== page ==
What does it mean to feel happy-sad? And why is this always such a difficult feeling to put into words? Not happy-turned-sad or the other way around, but together in one, partly sunny emotion. I recently watched La La Land again, and was pleasantly reminded that this complex emotion exists.
Think about how you are able to look back on a memory fondly, one that brought you joy, laughter, excitement, love; but one that has passed. The moment, though a wonderful one, is gone. The closest label I can think of is a kind of cathartic nostalgia. Sometimes it feels good to ache and embrace life’s growing pains.
So, when we see a movie or hear a song that makes us happy-sad, I believe it’s a mixture of this nostalgic heartbreak coupled with a unique appreciation for life in a greater sense of the word. Everyone experiences these things, from heart wrenching depression to blinding joy and it’s comforting to remember that even though life is really tough sometimes, full of ups and downs, we’re all on the ride together. Our ability to relate to these emotions gives us an instant and forceful connection back to a similar moment in our life. Very few things can do this effectively and in my eyes, is the hallmark of a truly good story. It will hit you in exactly the right way, like a lightning bolt, and you just… get it.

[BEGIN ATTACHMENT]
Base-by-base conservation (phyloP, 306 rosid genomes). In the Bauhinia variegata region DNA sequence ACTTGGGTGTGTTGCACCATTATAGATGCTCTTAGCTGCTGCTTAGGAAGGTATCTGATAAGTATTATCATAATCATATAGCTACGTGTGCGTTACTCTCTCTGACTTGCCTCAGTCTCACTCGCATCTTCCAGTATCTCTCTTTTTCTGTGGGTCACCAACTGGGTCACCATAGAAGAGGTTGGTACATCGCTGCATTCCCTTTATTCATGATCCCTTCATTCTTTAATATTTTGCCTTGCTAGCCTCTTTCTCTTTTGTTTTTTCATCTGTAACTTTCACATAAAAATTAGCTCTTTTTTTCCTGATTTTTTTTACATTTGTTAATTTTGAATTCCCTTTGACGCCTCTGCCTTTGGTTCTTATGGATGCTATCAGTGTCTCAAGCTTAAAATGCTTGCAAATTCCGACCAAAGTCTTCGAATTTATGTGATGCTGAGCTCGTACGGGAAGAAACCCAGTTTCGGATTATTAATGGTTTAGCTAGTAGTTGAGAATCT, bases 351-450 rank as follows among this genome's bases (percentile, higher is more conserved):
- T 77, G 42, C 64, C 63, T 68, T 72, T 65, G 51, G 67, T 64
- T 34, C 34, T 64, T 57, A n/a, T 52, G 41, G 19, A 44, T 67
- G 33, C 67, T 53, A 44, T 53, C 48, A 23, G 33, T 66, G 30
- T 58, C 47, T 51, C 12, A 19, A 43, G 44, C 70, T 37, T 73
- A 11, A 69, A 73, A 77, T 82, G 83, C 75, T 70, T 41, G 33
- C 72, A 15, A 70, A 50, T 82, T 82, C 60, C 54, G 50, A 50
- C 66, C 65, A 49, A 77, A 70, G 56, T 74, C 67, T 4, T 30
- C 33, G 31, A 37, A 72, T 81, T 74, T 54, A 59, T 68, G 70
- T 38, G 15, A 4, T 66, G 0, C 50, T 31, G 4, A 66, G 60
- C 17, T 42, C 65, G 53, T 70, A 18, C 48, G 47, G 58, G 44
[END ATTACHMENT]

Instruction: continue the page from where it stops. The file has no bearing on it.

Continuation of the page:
It is for the reason that happy-sad is one of my favorite emotions. It’s not necessarily even pleasant, but it’s genuine, unfiltered, and uncontrollable. All qualities that make up any raw emotion, I suppose. It’s a theme that has been part of human storytelling for a long time and will continue to spring up in our movies, books, and music until the end of time. From Romeo & Juliet to Inside Out, from the opening notes of “God Only Knows” to the last episode of The Office, happy-sad poignantly strikes a chord close to home for anyone and everyone who has a love for life.
The famous Dr. Seuss quote comes to mind,
I think it’s important to remember sometimes it’s ok to do both.